Company addresses council’s concerns

By Winyan Soo Hoo

Representatives of the world’s third-largest water company, RWE Thames Water, visited the Champaign City Council Tuesday night to respond to questions and concerns about its recent purchase of Illinois-American Water Company and its parent, the American Water Company.

Terry Gloriod, president of the Illinois-American Water Company, said the company had made “organizational changes” that should not have a detrimental effect on Champaign. Some of these changes included streamlining its administrative functions, reorganizing and changing the parent company’s ownership and a bringing a “re-focus and recommitment” to the quality and service to its customers, Gloriod said.

The changes were meant to “achieve efficiency,” although Champaign customer rates are among the lowest for residences and businesses in Illinois, according to Gloriod.

With the changes, Gloriod said Illinois water quality and resources would remain in good condition and prices would continue to hold at stable rates.

Gloriod also said that Fred Ruckman, former chief financial officer for Northern Illinois Water Corporation, was recently named the managing director for Illinois.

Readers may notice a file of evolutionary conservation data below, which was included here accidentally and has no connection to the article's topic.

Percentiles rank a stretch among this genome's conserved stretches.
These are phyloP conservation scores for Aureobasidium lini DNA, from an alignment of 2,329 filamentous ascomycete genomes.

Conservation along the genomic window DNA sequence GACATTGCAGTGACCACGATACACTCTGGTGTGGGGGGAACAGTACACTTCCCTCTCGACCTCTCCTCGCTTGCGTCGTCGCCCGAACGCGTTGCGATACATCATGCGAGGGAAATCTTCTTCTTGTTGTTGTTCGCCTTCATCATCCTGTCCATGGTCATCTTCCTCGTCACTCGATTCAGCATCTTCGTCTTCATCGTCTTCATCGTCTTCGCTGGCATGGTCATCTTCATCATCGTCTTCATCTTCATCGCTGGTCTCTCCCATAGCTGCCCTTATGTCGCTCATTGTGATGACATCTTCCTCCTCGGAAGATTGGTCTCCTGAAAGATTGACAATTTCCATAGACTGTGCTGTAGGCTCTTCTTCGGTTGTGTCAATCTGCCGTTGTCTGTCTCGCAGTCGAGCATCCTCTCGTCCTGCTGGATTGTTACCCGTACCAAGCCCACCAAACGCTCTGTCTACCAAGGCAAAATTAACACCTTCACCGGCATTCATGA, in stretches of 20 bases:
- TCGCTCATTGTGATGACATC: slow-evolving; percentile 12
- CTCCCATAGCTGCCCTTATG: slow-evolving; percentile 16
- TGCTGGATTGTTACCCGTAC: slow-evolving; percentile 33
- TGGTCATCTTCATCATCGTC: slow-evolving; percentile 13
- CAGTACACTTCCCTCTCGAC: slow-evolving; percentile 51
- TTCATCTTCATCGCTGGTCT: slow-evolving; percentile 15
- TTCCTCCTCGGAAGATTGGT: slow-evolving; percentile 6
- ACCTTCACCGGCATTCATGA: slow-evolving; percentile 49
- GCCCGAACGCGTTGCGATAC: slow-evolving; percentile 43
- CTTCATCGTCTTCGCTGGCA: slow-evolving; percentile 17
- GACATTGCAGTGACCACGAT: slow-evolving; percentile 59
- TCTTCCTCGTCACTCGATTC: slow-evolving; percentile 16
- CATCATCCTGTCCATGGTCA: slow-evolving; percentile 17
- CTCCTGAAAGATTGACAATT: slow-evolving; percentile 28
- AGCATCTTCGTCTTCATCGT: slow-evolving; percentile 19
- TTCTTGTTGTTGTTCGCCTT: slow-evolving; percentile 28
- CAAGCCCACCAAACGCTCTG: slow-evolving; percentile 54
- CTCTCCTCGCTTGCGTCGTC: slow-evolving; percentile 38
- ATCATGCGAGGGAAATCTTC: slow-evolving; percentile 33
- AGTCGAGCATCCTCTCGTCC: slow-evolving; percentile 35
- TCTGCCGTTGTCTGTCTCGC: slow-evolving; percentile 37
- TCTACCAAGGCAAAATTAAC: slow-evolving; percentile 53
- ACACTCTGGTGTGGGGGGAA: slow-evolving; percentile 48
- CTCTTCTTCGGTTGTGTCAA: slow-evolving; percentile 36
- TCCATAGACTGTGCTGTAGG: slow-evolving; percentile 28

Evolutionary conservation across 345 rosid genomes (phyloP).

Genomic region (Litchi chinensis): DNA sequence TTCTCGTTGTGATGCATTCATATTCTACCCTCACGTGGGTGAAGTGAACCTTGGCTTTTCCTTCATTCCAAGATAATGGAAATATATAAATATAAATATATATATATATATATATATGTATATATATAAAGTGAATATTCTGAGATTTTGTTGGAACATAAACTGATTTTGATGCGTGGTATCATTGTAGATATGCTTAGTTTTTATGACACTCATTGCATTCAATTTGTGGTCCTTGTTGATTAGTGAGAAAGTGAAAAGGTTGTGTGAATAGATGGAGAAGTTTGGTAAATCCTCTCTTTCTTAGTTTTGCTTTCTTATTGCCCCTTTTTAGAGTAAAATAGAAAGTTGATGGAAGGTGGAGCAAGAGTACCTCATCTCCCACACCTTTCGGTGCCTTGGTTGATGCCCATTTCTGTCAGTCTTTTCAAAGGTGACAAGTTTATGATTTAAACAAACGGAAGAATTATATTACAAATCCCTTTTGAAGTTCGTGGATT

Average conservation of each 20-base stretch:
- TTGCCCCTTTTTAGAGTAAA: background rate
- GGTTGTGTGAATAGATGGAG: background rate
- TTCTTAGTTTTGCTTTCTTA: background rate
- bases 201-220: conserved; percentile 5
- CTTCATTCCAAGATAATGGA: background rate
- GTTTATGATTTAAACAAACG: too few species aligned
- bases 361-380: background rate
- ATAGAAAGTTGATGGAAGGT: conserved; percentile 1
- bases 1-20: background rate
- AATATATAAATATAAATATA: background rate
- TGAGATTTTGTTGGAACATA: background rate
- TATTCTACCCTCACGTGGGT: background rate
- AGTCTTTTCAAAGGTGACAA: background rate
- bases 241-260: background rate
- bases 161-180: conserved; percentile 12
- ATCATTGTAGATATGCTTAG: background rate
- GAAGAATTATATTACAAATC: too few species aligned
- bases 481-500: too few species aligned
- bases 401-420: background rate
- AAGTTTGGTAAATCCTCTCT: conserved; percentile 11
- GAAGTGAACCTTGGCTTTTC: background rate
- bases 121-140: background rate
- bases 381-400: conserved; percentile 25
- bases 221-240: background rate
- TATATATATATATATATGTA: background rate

Get The Daily Illini in your inbox!

  • Catch the latest on University of Illinois news, sports, and more. Delivered every weekday.
  • Stay up to date on all things Illini sports. Delivered every Monday.
This site is protected by reCAPTCHA and the Google Privacy Policy and Terms of Service apply.
Thank you for subscribing!

“(Ruckman) is from this community, knows this community and now has a responsibility for this community,” Gloriod said. “Champaign is in good hands.”

The council raised concerns about the location of the company’s Alton, Ill.-based call center. Council members were concerned that the center’s phone operators may not be familiar with the Champaign neighborhood.

Gloriod said the call center would contact a “dispatch time critical service order” and would respond to possible problems.

Gloriod also said the company planned to address terrorism. After the Sept. 11, 2001, attacks, the company searched for security experts to decide how to protect the American Water facilities around the country. Gloriod said the company relied heavily on manpower to post watch around facilities and stay alert.

“We believe we are at the right level of security,” Gloriod said. “The security changes we made in 2002 even reduced costs slightly.”

The company also planned to build a new water treatment facility for Champaign in coming years. Gloriod said the company would consider Champaign’s growth rate, water use and fixed production capacity when planning for the new facility.